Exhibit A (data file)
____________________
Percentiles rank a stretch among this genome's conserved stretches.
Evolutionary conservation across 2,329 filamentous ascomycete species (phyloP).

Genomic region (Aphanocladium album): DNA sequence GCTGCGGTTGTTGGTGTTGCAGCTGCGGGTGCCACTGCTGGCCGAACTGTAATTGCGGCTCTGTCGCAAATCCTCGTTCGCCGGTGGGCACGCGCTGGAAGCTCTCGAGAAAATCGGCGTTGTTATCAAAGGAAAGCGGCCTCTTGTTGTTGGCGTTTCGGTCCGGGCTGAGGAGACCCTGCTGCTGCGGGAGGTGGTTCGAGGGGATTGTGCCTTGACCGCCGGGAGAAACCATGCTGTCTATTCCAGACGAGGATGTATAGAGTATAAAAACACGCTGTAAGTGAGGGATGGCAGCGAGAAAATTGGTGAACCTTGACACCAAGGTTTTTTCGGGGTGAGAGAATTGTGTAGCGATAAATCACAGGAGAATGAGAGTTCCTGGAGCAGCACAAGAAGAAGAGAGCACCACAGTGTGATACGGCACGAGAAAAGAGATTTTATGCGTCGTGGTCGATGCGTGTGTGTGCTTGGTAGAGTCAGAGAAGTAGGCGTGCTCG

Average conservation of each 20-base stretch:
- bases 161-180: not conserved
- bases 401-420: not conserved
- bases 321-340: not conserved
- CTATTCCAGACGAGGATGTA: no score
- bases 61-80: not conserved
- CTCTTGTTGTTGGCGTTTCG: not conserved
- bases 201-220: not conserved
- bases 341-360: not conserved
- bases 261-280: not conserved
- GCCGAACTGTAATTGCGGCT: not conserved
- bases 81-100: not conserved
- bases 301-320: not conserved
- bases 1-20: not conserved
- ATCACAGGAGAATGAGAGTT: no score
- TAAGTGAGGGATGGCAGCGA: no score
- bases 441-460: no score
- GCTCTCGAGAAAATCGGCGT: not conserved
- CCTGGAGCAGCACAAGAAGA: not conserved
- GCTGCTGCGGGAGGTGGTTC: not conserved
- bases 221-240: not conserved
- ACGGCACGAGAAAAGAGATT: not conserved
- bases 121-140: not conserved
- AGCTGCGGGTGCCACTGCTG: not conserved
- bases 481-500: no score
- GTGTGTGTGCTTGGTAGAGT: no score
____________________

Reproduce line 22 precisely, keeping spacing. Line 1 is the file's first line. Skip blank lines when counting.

- CCTGGAGCAGCACAAGAAGA: not conserved